Promoting Inclusive Markets and Financial Systems
Adapting Lean Thinking to Market Systems Development: Principles and Practices for Donors/Funders
The purpose of this paper is to provide funders and implementers of market systems development (MSD) projects with principles, practices, and structures that enables these projects to thrive. It is based on a book that has sold millions of copies worldwide, and a school of thought taught at institutions such as Harvard Business School and practiced in companies ranging from giants such as Toyota to the most successful tech start-ups in Silicon Valley. Published in 2011, Eric Ries wrote the Lean Startup as a remedy to the countless start-ups that create their own demises by getting started with the wrong goals, the wrong structures, and the wrong processes. He outlines an approach that enables the startup to navigate ambiguity and risk while using resources effectively. The conditions a MSD project faces are remarkably similar to those which a startup business faces; it needs structures and processes that are matched to the unpredictable, complex environment which it is attempting to influence. MSD projects can thus benefit from private-sector thought leadership on how start-ups can situate themselves for success.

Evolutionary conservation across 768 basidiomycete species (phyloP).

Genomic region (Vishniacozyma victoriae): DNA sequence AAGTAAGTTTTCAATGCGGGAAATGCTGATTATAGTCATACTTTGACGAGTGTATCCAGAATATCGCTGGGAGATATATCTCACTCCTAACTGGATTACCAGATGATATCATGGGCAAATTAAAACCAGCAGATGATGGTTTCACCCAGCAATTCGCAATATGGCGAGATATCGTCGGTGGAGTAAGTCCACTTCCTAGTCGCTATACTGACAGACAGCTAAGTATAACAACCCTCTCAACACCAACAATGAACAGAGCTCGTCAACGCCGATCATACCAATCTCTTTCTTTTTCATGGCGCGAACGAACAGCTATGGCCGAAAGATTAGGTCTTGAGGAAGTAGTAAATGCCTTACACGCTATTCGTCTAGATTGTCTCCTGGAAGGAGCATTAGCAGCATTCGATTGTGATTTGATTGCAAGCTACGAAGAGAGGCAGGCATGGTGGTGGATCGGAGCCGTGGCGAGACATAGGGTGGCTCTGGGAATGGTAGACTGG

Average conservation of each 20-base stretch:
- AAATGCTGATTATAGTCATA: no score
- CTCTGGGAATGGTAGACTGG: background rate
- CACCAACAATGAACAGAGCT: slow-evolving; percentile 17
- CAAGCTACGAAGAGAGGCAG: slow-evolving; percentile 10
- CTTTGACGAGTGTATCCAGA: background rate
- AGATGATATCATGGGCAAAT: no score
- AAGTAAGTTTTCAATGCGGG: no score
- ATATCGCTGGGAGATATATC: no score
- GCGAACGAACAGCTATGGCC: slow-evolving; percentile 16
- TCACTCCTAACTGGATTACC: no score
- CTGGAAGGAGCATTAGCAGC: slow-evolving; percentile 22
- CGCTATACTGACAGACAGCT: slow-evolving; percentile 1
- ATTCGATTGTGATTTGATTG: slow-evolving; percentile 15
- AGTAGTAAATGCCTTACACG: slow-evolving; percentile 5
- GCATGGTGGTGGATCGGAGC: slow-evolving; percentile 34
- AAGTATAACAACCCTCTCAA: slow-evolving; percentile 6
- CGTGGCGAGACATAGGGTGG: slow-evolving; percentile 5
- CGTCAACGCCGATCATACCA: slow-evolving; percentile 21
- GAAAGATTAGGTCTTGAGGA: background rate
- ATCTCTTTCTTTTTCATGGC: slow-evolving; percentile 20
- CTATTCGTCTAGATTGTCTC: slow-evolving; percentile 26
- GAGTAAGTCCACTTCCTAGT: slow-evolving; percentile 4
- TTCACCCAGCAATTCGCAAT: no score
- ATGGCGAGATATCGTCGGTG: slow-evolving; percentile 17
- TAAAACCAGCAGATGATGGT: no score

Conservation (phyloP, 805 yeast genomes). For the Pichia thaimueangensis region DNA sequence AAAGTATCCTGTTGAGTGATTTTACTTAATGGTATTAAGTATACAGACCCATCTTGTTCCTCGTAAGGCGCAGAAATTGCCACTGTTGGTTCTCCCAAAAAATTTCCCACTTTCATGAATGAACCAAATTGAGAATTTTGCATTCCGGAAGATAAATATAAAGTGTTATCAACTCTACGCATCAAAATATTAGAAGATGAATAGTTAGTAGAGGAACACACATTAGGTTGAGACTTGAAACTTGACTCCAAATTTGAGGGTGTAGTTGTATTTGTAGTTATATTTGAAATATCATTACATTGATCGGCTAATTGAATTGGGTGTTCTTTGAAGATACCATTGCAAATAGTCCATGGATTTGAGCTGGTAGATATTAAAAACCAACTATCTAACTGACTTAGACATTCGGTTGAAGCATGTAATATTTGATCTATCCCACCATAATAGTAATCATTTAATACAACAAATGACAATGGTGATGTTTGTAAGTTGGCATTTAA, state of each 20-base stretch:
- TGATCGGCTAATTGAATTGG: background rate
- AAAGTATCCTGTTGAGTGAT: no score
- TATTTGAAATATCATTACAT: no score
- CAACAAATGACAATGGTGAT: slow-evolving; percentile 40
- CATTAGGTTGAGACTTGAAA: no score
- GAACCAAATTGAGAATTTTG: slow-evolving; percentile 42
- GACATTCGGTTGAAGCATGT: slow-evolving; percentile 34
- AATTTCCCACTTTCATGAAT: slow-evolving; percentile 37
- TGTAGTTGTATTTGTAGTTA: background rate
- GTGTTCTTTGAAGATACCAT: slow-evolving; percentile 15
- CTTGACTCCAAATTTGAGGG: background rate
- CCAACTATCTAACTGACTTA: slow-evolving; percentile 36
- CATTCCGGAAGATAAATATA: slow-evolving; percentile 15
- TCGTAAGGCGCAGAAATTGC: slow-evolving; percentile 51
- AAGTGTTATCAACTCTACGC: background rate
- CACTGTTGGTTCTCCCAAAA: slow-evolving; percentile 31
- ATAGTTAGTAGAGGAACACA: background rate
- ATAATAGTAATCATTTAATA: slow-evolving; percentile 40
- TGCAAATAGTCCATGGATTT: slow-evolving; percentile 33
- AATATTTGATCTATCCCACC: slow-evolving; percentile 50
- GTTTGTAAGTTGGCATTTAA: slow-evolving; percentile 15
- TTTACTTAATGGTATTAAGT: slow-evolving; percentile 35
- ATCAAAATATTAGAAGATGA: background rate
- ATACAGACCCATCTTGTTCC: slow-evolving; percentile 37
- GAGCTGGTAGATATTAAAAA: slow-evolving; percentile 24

This paper starts with an overview of lean thinking, a concept that derives from lean manufacturing which is widely accepted as the leading approach to modern manufacturing. It explains how Ries’s Lean Startup adapts these principles, and then it in turn adapts these ideas for market systems development. The following three sections provide an overview of Lean Startup concepts, applying them to the development sector as appropriate. The final section summarizes and makes suggestions on next steps for funders who wish to set MSD projects up for success using a lean approach. Overall, the paper builds a case for how the Lean Startup’s approach can enable MSD projects to work successfully in ambiguity and increase their potential for achieving robust and sustainable results, all while using donor resources more efficiently.